Arriving in Tortuguero, Costa Rica
When you arrive at the foot of the National Park it’s all go. Find a hostel and plan your activities.
The tourism board is keen to get you booked on as many excursions as possible, most will cost you between $50-$100.
Its island-like being surrounded by water and sand, but the ever present tranquility of the rain forest is always around you.
It’s wet in Tortuguero (actually wet is probably an understatement), but what do you expect from the rain forest in Costa Rica.
There’s so much wildlife it’s difficult not to get over excited visiting a protected area like the Tortuguero National Park. Nature lives so comfortably with the small human population here.
Why visit Tortguero?
Tortuguero, Costa Rica his home to a magnitude of different eco-systems and a whole host of wildlife including the turtles.
We chose Tortuguero over the popular Caribbean surf paradise of Puerto Viejo de Talamanca for the wildlife and nature.
I was teased with the idea of seeing turtles hatch too many times during my trip through Central America and that’s what led to my obsession with Tortuguero.
As a country Costa Rica is renowned for its luscious rain forests, national parks and diverse animal and plant life. We assumed Tortuguero would give us the chance to indulge in the real and pure version of Costa Rica and it certainly didn’t disappoint.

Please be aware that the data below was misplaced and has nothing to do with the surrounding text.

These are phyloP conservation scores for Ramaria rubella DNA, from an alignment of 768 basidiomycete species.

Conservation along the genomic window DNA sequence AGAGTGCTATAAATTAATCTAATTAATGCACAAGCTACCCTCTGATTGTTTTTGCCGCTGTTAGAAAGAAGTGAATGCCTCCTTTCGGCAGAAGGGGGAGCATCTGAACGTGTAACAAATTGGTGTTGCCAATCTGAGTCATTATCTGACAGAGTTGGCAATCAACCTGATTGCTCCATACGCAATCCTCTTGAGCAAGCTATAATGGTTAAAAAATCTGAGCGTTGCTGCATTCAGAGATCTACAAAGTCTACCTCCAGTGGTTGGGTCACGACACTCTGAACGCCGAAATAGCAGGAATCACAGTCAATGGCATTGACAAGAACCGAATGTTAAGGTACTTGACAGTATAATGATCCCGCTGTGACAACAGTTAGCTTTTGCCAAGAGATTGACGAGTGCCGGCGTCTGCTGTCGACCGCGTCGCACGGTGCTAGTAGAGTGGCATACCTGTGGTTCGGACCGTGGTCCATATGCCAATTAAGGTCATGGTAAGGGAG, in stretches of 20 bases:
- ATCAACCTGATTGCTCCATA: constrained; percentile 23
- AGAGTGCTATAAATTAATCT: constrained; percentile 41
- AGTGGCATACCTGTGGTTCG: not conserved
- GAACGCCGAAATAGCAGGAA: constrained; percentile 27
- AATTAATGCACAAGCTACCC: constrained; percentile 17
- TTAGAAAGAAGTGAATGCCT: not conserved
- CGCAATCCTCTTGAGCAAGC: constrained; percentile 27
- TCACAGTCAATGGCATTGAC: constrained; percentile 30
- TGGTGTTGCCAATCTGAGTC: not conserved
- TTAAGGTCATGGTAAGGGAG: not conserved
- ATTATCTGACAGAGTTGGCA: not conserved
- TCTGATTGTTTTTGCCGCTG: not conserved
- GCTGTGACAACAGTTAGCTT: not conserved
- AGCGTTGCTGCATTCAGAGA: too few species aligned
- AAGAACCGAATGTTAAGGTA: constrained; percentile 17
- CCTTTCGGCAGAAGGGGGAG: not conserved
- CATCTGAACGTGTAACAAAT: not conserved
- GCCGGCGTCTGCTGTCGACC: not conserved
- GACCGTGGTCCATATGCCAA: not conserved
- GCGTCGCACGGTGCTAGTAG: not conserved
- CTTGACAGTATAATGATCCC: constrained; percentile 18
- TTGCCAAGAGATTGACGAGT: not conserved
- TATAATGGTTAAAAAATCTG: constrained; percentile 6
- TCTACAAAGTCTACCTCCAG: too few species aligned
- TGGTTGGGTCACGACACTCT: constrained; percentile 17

Tortuguero is a natural breeding ground for turtles and the word ‘Tortuguero’ literally means Turtle Catcher in Spanish.
Tortuguero Turtle Tours
Like many people that reach the Tortuguero National Park we wanted to see some turtles in their natural habitat.
We booked our turtle tour in advanced for $20 a discounted price due to the low season status of our visit. We were aware that due to the time of our visit we’d be lucky to catch the end of the breeding season.
During our booking the guide gave us a welcome tour and told us when and where to meet and the items we would need to bring. A raincoat and a torch – this is the rain forest after all.